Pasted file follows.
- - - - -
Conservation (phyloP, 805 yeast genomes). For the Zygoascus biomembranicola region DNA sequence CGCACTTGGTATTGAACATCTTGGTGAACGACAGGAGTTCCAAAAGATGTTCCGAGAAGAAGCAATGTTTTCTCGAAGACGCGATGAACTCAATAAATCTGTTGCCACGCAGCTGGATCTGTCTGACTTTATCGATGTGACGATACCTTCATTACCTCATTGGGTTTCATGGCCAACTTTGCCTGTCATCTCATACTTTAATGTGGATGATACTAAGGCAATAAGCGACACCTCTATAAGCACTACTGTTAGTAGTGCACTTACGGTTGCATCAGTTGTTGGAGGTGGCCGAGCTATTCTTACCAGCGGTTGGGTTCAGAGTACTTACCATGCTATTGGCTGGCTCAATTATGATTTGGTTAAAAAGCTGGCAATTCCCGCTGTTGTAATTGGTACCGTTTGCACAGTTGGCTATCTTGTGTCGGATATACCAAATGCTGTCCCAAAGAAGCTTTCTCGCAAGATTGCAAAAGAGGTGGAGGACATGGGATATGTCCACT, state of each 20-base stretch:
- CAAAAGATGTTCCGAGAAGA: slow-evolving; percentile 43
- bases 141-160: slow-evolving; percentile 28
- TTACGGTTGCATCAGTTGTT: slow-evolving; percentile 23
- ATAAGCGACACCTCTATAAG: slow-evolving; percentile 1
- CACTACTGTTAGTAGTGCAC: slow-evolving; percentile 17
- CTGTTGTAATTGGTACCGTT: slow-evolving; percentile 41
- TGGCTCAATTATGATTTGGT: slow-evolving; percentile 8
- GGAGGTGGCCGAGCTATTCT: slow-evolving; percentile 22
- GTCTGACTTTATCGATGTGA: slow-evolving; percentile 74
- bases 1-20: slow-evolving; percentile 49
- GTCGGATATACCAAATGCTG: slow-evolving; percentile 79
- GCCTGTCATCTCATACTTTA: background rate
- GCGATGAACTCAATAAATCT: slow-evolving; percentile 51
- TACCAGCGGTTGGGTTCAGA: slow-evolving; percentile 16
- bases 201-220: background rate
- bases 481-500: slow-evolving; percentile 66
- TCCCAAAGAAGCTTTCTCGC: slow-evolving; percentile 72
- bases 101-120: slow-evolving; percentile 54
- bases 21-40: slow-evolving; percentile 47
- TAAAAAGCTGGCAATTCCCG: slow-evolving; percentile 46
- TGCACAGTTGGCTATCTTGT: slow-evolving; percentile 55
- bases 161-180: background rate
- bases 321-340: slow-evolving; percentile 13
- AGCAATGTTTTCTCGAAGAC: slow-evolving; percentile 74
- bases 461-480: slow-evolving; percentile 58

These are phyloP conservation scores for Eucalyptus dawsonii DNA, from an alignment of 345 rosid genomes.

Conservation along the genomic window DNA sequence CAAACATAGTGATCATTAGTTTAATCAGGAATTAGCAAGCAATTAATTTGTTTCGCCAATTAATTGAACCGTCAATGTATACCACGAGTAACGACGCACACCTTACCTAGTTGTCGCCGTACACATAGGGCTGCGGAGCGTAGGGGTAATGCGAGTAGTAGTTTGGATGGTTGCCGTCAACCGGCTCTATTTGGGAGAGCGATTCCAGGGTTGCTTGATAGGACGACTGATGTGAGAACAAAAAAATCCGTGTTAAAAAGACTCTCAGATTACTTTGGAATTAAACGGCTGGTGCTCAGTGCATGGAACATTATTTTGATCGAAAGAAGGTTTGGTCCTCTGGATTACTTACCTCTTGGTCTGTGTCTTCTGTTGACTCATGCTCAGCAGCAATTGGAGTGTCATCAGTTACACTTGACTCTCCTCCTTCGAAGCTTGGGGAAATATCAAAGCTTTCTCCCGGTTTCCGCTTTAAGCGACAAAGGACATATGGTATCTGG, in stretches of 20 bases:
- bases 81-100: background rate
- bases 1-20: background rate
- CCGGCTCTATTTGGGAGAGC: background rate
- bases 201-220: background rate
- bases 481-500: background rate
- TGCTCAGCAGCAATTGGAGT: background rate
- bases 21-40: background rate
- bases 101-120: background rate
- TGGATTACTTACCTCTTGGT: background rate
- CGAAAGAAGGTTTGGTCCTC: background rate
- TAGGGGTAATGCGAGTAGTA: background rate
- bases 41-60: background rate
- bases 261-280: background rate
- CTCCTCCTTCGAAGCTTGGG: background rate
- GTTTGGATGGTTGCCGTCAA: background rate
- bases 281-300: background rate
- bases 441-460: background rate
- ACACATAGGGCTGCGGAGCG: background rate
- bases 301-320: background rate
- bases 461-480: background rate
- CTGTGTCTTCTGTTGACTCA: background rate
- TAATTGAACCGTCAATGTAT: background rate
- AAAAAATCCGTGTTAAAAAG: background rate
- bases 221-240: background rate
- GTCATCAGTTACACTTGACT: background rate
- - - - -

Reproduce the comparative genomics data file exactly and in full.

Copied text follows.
Conservation (phyloP, 805 yeast genomes). For the Zygoascus biomembranicola region DNA sequence CGCACTTGGTATTGAACATCTTGGTGAACGACAGGAGTTCCAAAAGATGTTCCGAGAAGAAGCAATGTTTTCTCGAAGACGCGATGAACTCAATAAATCTGTTGCCACGCAGCTGGATCTGTCTGACTTTATCGATGTGACGATACCTTCATTACCTCATTGGGTTTCATGGCCAACTTTGCCTGTCATCTCATACTTTAATGTGGATGATACTAAGGCAATAAGCGACACCTCTATAAGCACTACTGTTAGTAGTGCACTTACGGTTGCATCAGTTGTTGGAGGTGGCCGAGCTATTCTTACCAGCGGTTGGGTTCAGAGTACTTACCATGCTATTGGCTGGCTCAATTATGATTTGGTTAAAAAGCTGGCAATTCCCGCTGTTGTAATTGGTACCGTTTGCACAGTTGGCTATCTTGTGTCGGATATACCAAATGCTGTCCCAAAGAAGCTTTCTCGCAAGATTGCAAAAGAGGTGGAGGACATGGGATATGTCCACT, state of each 20-base stretch:
- CAAAAGATGTTCCGAGAAGA: slow-evolving; percentile 43
- bases 141-160: slow-evolving; percentile 28
- TTACGGTTGCATCAGTTGTT: slow-evolving; percentile 23
- ATAAGCGACACCTCTATAAG: slow-evolving; percentile 1
- CACTACTGTTAGTAGTGCAC: slow-evolving; percentile 17
- CTGTTGTAATTGGTACCGTT: slow-evolving; percentile 41
- TGGCTCAATTATGATTTGGT: slow-evolving; percentile 8
- GGAGGTGGCCGAGCTATTCT: slow-evolving; percentile 22
- GTCTGACTTTATCGATGTGA: slow-evolving; percentile 74
- bases 1-20: slow-evolving; percentile 49
- GTCGGATATACCAAATGCTG: slow-evolving; percentile 79
- GCCTGTCATCTCATACTTTA: background rate
- GCGATGAACTCAATAAATCT: slow-evolving; percentile 51
- TACCAGCGGTTGGGTTCAGA: slow-evolving; percentile 16
- bases 201-220: background rate
- bases 481-500: slow-evolving; percentile 66
- TCCCAAAGAAGCTTTCTCGC: slow-evolving; percentile 72
- bases 101-120: slow-evolving; percentile 54
- bases 21-40: slow-evolving; percentile 47
- TAAAAAGCTGGCAATTCCCG: slow-evolving; percentile 46
- TGCACAGTTGGCTATCTTGT: slow-evolving; percentile 55
- bases 161-180: background rate
- bases 321-340: slow-evolving; percentile 13
- AGCAATGTTTTCTCGAAGAC: slow-evolving; percentile 74
- bases 461-480: slow-evolving; percentile 58

These are phyloP conservation scores for Eucalyptus dawsonii DNA, from an alignment of 345 rosid genomes.

Conservation along the genomic window DNA sequence CAAACATAGTGATCATTAGTTTAATCAGGAATTAGCAAGCAATTAATTTGTTTCGCCAATTAATTGAACCGTCAATGTATACCACGAGTAACGACGCACACCTTACCTAGTTGTCGCCGTACACATAGGGCTGCGGAGCGTAGGGGTAATGCGAGTAGTAGTTTGGATGGTTGCCGTCAACCGGCTCTATTTGGGAGAGCGATTCCAGGGTTGCTTGATAGGACGACTGATGTGAGAACAAAAAAATCCGTGTTAAAAAGACTCTCAGATTACTTTGGAATTAAACGGCTGGTGCTCAGTGCATGGAACATTATTTTGATCGAAAGAAGGTTTGGTCCTCTGGATTACTTACCTCTTGGTCTGTGTCTTCTGTTGACTCATGCTCAGCAGCAATTGGAGTGTCATCAGTTACACTTGACTCTCCTCCTTCGAAGCTTGGGGAAATATCAAAGCTTTCTCCCGGTTTCCGCTTTAAGCGACAAAGGACATATGGTATCTGG, in stretches of 20 bases:
- bases 81-100: background rate
- bases 1-20: background rate
- CCGGCTCTATTTGGGAGAGC: background rate
- bases 201-220: background rate
- bases 481-500: background rate
- TGCTCAGCAGCAATTGGAGT: background rate
- bases 21-40: background rate
- bases 101-120: background rate
- TGGATTACTTACCTCTTGGT: background rate
- CGAAAGAAGGTTTGGTCCTC: background rate
- TAGGGGTAATGCGAGTAGTA: background rate
- bases 41-60: background rate
- bases 261-280: background rate
- CTCCTCCTTCGAAGCTTGGG: background rate
- GTTTGGATGGTTGCCGTCAA: background rate
- bases 281-300: background rate
- bases 441-460: background rate
- ACACATAGGGCTGCGGAGCG: background rate
- bases 301-320: background rate
- bases 461-480: background rate
- CTGTGTCTTCTGTTGACTCA: background rate
- TAATTGAACCGTCAATGTAT: background rate
- AAAAAATCCGTGTTAAAAAG: background rate
- bases 221-240: background rate
- GTCATCAGTTACACTTGACT: background rate